Weight-bearing exercise is important for your health, particularly for muscle and bone development. Resistance bands provide muscle-building tension, and can be used almost anywhere. These bands offer safe and effective workouts, and are often recommended by physical therapists for rehabilitation purposes.
Resistance bands come in a variety of types, lengths and tensions. Some are flat in composition, while others consist of a tubular band that's often surrounded by a protective material. The latter option comes with handles for gripping, while the former type lacks hand grips. Depending on your specific needs, you can use a band that offers tensions anywhere from 15 lbs. to over 200 lbs. of resistance. Many companies color code their bands to easily distinguish between levels of tension.
Like free weights or weight machines, resistance bands provide a force against which your muscles must work. This action causes muscles to contract, which stimulates bone as well as muscle growth. PeerTrainer.com notes that because as you stretch the band the tension increases, bands can, in some ways, be superior to free weights. Johns Hopkins Medicine recommends the use of resistance bands as one of the safest methods to increase bone strength and help prevent osteoporosis.
Exercise bands are compact, lightweight and can be used in your home, office or hotel room. They are often used during physical rehabilitation sessions, as they allow the therapist to provide different levels of resistance in a variety of postures and motions that can be modified to suit your specific needs. In contrast, you can perform only a limited amount of movements with free weights or weight machines. Bands provide resistance to just about any motion, and can be especially helpful for athletes. For instance, baseball pitchers can add resistance to their pitching motion, and tennis players can strengthen their backhand with the help of a band.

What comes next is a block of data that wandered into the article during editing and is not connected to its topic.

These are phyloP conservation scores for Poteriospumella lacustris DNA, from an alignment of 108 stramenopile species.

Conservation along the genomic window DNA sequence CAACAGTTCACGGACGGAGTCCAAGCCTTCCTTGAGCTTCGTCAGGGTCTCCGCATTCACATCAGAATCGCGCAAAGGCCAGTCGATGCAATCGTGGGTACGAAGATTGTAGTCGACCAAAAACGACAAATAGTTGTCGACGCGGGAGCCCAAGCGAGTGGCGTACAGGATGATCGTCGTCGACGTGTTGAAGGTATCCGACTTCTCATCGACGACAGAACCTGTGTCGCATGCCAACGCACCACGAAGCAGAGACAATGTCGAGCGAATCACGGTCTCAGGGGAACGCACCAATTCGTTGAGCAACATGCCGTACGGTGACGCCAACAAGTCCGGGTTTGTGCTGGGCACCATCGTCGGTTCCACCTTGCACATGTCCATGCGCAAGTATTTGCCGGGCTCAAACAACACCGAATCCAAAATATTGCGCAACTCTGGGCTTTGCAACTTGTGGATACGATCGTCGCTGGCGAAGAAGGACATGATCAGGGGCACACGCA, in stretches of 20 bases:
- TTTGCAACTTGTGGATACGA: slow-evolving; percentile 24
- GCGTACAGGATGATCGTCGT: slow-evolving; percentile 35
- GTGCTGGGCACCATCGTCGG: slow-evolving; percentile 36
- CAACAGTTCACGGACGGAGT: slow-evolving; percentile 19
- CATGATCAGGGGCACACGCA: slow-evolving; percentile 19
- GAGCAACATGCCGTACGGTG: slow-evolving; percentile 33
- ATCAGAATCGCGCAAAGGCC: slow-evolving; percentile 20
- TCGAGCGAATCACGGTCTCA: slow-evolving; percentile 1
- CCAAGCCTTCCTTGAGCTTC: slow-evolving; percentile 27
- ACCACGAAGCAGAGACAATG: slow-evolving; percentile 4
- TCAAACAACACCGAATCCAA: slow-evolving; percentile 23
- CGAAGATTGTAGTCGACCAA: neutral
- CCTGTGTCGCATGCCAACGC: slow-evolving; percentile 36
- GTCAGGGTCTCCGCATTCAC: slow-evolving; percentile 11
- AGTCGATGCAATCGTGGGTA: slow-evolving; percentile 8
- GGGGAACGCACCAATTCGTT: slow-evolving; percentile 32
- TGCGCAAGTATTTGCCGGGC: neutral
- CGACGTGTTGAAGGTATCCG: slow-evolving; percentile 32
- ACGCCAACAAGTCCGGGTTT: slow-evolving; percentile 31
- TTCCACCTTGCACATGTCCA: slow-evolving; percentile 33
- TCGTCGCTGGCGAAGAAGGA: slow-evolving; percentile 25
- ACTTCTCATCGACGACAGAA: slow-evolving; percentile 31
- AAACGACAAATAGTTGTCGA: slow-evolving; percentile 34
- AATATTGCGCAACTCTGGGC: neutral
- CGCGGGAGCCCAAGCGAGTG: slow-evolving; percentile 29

Although resistance bands allow portability and the freedom of movement, these two benefits can also be potential stumbling blocks. Certain exercises and motions require only that you stand on the band, but for other motions you may need to attach the band to a strong, stable surface at a certain height. It may be difficult to find a suitable stabilizing point, depending on your location. Also, the ability to provide resistance to almost any motion can be tantalizing; however, you risk performing the movement incorrectly if you have not been taught proper form. Misalignment can damage muscles, ligaments and tendons, and may cause serious pain. Talk to a certified trainer or exercise physiologist about the use of your resistance bands.
Both the flat bands and the tubular bands with handles are easy to store and carry. The handles make certain exercises, like bicep curls and chest flys, easier. Typically, you attach the middle of the band to a stationary object, or stand on it with your feet. However, tubular resistance bands can roll out of place, potentially leading to misalignment in your exercise. Some tube-shaped bands are covered by nylon which has an abrupt stopping point. This stopping point can create a jerking action if you go beyond the band's maximum stretch.